To recap: on Tuesday I told you that a "pangram" was a sentence that uses all the letters in the alphabet. I told you that "the quick brown fox jumps over a lazy dog", although the most famous one, is not the shortest one known to man, and that there is one that is a letter shorter, namely: "Pack my box with five dozen liquor jugs." That is 32 letters long.
I hasten to add that I take no credit for any of this. I got it from a splendid website called A Word A Day, which, although based in America, is masterminded by a man from India called Anu Garg. Earlier this year he got a fellow wordsmith called Richard Lederer to do a guest appearance and give us words on wordplay, so Mr Lederer introduced the idea of a pangram and then gave us the two above.
But they were not the shortest he knew of. He knew one of 31 letters, as follows: "Jackdaws love my big sphinx of quartz."
Getting a bit tortured and meaningless? You wait till you see his shorter ones. Here they are:
"How quickly daft jumping zebras vex." (30 letters)
"Quick wafting zephyrs vex bold Jim." (29)
"Waltz, nymph, for quick jigs vex Bud." (28)
"Bawds jog, flick quartz, vex nymph." (27)
If you think that's pushing it a bit, here is his suggestion for a 26-letter pangram: "Mr Jock, TV quiz PhD, bags few lynx." It actually makes sense; at least, it does if you can imagine a television quiz expert wanting to go shooting lynx.
Mr Lederer clearly thinks that there may be better ones available, because he adds: "If you can come up with a 26-letter pangram that makes easy sense and does not resort to names, initials or mutant words, please rush it to me at email@example.com." I offer this splendid chance to you all. I shall not be competing.
Another wordplay word that was new to me from the A Word A Day website was "cento", which is defined as a literary work, often a poem, in which each line is taken from a different author. What on earth could this strange mutant beast look like? Well, here are the first two verses of the sample offered up by A Word A Day:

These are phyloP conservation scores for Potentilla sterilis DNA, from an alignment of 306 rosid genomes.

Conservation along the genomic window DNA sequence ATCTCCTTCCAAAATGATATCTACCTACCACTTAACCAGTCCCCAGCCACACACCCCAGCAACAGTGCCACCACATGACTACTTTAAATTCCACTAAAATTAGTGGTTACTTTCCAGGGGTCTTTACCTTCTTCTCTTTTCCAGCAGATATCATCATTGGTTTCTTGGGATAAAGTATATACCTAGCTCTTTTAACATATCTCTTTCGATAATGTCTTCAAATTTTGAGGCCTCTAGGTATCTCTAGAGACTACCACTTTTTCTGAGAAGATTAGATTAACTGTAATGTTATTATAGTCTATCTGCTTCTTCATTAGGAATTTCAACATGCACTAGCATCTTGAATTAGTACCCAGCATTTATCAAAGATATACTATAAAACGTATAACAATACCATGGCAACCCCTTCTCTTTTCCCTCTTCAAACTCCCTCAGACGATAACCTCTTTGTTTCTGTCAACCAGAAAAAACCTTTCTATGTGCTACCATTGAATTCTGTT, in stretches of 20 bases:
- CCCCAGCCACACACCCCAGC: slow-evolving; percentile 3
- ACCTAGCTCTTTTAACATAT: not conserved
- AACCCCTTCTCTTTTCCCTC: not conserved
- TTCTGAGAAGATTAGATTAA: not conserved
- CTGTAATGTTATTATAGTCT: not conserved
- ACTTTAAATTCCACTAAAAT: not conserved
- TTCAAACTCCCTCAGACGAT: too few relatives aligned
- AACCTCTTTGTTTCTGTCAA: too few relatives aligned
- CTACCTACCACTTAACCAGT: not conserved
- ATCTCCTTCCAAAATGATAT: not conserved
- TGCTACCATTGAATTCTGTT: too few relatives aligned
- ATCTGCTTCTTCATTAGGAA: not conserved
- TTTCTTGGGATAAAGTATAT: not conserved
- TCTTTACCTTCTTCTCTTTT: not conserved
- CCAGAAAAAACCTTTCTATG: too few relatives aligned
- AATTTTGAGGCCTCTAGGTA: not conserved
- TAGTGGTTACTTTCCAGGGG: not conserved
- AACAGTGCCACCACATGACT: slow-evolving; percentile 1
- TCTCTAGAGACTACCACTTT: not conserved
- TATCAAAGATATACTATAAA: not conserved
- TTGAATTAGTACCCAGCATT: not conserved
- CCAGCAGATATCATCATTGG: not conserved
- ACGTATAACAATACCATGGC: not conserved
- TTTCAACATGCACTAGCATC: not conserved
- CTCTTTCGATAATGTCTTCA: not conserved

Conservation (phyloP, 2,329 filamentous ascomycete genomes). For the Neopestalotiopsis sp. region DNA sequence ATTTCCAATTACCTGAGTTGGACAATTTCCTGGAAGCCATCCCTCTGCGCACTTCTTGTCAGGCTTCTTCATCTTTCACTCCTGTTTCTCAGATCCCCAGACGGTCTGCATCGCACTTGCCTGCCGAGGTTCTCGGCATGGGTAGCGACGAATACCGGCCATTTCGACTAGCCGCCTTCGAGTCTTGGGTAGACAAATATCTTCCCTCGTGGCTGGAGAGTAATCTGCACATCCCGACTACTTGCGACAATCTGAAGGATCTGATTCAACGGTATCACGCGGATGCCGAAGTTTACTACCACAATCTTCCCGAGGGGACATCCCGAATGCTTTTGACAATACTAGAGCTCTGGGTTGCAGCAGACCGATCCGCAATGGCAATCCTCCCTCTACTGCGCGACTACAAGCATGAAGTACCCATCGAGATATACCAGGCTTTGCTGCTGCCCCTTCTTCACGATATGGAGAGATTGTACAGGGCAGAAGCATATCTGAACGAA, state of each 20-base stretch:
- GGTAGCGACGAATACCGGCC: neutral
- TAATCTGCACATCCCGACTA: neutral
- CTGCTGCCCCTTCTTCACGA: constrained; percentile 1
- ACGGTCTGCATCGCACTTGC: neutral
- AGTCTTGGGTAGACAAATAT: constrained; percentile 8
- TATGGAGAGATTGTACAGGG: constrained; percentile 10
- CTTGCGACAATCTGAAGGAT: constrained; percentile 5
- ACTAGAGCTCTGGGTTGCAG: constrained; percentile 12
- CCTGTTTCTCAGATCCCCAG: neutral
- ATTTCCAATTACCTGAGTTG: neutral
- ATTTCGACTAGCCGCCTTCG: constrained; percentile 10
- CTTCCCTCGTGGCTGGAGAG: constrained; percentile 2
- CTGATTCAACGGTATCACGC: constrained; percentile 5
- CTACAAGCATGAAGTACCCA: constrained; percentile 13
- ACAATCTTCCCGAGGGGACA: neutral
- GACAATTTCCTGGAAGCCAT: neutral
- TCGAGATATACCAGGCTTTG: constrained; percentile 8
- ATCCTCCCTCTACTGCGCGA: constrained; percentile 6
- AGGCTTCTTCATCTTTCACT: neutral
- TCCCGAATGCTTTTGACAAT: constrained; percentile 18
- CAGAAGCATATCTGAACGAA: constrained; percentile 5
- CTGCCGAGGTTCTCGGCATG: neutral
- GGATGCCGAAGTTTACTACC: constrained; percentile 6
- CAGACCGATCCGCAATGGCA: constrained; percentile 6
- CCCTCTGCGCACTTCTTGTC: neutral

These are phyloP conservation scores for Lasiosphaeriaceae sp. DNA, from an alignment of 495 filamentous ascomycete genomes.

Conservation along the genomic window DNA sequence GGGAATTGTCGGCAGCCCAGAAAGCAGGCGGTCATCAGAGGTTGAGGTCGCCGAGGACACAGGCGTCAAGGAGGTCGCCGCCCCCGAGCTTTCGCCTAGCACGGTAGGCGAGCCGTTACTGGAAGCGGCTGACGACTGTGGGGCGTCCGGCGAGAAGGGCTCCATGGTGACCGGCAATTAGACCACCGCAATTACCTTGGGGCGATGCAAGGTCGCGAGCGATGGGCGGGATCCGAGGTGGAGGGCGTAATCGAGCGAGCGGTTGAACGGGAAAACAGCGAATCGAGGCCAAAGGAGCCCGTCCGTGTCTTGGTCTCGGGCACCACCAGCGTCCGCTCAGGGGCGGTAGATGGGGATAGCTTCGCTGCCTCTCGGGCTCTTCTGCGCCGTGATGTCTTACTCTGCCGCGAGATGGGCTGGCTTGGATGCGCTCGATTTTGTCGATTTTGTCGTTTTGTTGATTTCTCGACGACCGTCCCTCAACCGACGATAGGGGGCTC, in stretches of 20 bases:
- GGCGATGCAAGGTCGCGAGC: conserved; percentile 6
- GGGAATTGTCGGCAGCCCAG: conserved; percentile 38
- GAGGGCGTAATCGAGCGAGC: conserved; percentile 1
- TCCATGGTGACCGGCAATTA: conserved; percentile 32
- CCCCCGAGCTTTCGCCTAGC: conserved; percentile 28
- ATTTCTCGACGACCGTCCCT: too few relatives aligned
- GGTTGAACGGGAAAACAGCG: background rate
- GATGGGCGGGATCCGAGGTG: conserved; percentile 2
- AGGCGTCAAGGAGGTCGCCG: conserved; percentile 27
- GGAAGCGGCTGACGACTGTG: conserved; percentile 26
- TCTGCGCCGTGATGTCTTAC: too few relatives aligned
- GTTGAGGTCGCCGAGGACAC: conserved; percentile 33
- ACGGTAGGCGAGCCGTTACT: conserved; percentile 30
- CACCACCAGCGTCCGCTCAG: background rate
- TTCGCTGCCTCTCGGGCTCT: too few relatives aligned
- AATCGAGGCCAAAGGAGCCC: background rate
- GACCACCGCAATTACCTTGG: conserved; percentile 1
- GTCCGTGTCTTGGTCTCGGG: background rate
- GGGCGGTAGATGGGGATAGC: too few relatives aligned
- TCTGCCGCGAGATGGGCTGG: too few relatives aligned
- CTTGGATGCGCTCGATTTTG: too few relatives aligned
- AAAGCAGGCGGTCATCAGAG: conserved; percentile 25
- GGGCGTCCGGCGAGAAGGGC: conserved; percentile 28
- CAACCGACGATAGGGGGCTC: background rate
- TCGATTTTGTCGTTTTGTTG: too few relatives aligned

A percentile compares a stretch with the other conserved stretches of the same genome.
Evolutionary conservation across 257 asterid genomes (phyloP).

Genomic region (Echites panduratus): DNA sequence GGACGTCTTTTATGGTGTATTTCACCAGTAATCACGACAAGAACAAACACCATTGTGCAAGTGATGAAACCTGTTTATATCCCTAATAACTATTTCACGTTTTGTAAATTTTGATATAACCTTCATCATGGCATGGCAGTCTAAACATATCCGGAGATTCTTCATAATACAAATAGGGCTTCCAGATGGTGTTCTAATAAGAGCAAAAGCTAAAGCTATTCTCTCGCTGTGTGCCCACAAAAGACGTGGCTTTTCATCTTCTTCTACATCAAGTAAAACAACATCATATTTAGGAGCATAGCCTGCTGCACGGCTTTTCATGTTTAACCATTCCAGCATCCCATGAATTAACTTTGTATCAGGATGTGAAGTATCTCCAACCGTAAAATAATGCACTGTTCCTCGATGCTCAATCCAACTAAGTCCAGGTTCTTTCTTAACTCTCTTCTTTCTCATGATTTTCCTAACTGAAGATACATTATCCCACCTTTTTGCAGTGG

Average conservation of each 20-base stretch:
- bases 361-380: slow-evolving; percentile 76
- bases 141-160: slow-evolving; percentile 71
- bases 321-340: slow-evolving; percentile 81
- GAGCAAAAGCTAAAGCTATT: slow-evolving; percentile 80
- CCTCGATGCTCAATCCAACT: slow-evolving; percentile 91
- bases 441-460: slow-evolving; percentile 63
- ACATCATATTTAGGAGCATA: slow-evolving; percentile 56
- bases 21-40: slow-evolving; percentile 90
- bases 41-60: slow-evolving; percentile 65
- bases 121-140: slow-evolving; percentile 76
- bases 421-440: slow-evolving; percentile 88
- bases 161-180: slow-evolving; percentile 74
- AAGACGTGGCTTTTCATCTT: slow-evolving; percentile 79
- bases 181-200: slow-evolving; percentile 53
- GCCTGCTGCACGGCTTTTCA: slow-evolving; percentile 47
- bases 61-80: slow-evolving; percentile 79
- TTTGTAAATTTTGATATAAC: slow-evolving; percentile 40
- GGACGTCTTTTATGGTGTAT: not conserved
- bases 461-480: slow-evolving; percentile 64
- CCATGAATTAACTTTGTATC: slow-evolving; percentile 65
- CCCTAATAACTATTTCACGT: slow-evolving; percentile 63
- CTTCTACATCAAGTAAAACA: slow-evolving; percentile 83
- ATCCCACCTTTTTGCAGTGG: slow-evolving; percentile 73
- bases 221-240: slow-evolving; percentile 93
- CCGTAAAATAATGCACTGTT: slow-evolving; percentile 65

The boy stood on the burning
His fleece was white as snow,
He stuck a feather in his hat,
John Anderson, my Jo!
"Come back, come back," he
cried in grief,
From India's coral strands,
The frost is on the pumpkin and
The village smithy stands...
Good stuff, I think you'll agree. Strangely evocative. Like some more? No problem.
Am I a soldier of the cross
From many a boundless plain?
Should auld acquaintance be
Where saints immortal reign?
Ye banks and braes o'bonny
Across the sands o'Dee,
Can you forget that night in
My country, 'tis of thee!
While we are on the subject of forms of wordplay, I must mention one verse form that you never seem to see in English language collections, and that is the "holorime". What this means is two lines of verse which rhyme with each other from beginning to end. This is something the French are especially good at, maybe because it works better in French, as in:
L'un dit: comment cela
Lundi commence la semaine.
I have been searching the internet for examples of the technique in English, and the only one I could find was one "by British humorist Miles Kington". There's fame! I'd forgotten all about it. It was called "A Scottish Lowlands Holiday ends in Enjoyable Inactivity", and here it is:
In Ayrshire hill areas, a cruise,
Inertia, hilarious, accrues,
You see? Both lines sound exactly the same but mean totally different things. I have been trying to invent a second holorime ever since and failed utterly. Can anyone do better?Reuse content